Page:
Pointing down (Shakti) - Signifies active female principle. Reflects all that is feminine-water, fertile valleys, and grace descending from heaven.
Six Point Star (Satkona)- Signifies union of feminine and masculine principles.
Square (Catuskona)- Stability and order. Implies honesty, dependability, and shelter.
Diamond (Vajra)- Enlightenment.
Pentagram (Pancakona)- The 5 sections symbolize elements of fire, water, earth, air, and heavens.
Circle (Cakra)- Whole, perfect, infinite.
Mandalas- Concentric forms relating to a center point. By concentrating on a mandala the viewer penetrates the many layers of reality and moves towards an inner truth.
Flowers- Joy and happiness.
Lotus Flower- The awakening of the human soul. Grace, beauty, creativity, sensuality, femininity, and purity.
Sahasrara ~thousand-petal lotus~ uniting the soul with the 'Divine Source'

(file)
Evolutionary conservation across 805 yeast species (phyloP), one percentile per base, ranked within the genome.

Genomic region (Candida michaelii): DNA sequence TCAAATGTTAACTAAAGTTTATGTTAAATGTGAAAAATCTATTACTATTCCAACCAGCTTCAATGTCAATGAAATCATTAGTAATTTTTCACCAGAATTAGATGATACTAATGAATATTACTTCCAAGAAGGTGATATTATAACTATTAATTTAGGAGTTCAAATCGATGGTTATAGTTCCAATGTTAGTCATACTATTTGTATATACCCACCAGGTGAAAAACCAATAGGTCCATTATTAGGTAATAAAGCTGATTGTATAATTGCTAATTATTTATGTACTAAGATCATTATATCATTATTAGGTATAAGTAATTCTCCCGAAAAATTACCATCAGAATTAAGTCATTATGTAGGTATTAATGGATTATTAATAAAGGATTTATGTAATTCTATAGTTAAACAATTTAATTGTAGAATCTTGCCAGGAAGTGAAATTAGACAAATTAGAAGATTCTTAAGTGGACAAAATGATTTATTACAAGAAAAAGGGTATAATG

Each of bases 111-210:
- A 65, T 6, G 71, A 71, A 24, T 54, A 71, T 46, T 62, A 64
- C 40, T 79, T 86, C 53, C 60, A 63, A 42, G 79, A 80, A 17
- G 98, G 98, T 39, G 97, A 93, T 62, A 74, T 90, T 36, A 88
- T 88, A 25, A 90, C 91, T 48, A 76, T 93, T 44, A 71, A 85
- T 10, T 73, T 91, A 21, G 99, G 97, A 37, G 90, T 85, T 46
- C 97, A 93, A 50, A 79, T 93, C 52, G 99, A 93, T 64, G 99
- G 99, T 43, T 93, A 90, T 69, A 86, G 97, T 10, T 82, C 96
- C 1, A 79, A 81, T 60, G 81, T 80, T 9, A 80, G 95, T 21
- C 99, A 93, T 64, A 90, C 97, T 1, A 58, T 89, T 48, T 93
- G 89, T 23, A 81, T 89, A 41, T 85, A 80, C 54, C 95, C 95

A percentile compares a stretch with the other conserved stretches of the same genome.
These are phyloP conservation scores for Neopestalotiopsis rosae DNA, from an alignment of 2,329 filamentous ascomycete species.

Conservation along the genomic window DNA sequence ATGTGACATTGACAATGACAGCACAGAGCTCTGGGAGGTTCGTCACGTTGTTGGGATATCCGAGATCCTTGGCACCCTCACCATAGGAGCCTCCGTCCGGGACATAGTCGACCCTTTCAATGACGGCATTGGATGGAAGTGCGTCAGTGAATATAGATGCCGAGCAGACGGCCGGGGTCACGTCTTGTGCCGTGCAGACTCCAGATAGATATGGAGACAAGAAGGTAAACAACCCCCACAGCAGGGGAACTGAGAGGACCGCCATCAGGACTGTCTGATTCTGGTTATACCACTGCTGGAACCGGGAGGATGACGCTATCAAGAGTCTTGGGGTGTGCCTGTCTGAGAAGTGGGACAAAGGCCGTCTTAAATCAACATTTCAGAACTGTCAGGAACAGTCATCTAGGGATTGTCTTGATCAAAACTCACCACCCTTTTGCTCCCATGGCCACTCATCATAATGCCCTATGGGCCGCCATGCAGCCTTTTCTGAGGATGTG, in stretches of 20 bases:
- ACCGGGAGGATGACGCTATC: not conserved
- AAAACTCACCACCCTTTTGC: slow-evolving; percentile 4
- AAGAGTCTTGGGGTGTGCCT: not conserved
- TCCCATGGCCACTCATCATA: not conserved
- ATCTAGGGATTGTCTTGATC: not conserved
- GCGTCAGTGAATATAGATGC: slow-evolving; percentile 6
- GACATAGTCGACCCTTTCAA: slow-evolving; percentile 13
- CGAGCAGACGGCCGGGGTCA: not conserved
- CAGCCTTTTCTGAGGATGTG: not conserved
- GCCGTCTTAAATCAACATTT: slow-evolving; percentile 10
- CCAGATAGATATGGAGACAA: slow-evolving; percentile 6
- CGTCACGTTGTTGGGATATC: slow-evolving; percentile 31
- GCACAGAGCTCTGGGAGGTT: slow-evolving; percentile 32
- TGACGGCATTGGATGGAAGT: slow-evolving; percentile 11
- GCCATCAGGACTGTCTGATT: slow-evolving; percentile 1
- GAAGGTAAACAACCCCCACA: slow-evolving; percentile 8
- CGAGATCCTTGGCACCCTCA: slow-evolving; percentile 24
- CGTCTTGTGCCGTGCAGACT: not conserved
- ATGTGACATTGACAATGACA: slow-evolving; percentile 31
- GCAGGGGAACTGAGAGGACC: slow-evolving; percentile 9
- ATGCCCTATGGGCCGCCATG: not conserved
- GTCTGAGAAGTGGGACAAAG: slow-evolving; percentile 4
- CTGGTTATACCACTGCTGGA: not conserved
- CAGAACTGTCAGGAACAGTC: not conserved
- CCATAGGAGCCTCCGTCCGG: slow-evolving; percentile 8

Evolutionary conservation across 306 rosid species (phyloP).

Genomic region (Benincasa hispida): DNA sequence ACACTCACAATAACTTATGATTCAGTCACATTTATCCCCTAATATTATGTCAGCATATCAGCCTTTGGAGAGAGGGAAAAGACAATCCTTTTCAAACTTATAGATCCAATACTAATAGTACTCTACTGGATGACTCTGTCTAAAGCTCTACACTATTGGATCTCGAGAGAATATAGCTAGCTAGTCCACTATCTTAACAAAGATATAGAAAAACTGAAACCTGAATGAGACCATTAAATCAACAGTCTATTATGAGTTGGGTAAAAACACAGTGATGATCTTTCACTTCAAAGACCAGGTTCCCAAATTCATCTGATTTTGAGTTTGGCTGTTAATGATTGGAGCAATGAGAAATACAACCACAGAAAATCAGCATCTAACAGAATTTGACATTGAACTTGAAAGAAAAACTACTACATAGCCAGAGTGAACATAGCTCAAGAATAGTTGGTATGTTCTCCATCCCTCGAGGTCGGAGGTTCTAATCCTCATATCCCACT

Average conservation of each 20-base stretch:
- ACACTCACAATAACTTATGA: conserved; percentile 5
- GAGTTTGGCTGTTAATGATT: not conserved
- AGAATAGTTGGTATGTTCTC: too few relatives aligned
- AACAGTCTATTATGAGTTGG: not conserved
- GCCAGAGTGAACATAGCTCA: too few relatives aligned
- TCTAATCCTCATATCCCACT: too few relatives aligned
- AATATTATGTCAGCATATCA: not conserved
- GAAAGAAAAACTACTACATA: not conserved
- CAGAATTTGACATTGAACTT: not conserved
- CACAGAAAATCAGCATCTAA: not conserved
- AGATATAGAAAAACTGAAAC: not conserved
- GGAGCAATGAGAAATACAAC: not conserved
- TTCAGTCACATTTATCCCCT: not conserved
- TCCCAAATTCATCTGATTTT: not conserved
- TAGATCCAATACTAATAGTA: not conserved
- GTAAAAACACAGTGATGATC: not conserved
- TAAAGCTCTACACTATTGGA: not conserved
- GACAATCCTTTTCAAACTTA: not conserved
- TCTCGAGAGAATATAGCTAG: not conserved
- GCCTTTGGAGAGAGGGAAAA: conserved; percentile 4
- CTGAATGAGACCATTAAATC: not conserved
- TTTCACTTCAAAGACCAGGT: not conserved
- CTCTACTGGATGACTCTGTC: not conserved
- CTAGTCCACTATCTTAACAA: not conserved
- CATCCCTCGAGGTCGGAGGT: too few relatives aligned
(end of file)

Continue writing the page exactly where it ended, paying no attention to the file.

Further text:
Sun, Moon,and Stars- Deep and lasting love between lovers/partners.
Vines- Devotion and perseverance, invoking both tenderness and vitality.
Peacock (Mayura)~ Companion while separated from a loved one.
Swan (Hamsa)~ Success.
Scorpion (Bicchu)- Romance, its sting is analogous to Cupid's arrow.
Water- Human emotion.
Raindrops (Bundakis)~ Love and affection of a woman.
Waves (Lahariya)~ Deep passion and ecstasy.

Symbolism from Morocco
Eye - Said to mirror back the 'Evil Eye'.
Square - Magical, used to heal and protect sick.
Water - Earth's fertility.
Bird - Messenger (between heaven and earth).
Tortoise - Protection, and fertility (from its relationship to water).
Lizard - Soul's search for enlightenment.

resource : http://www.mehndimama.com/info.html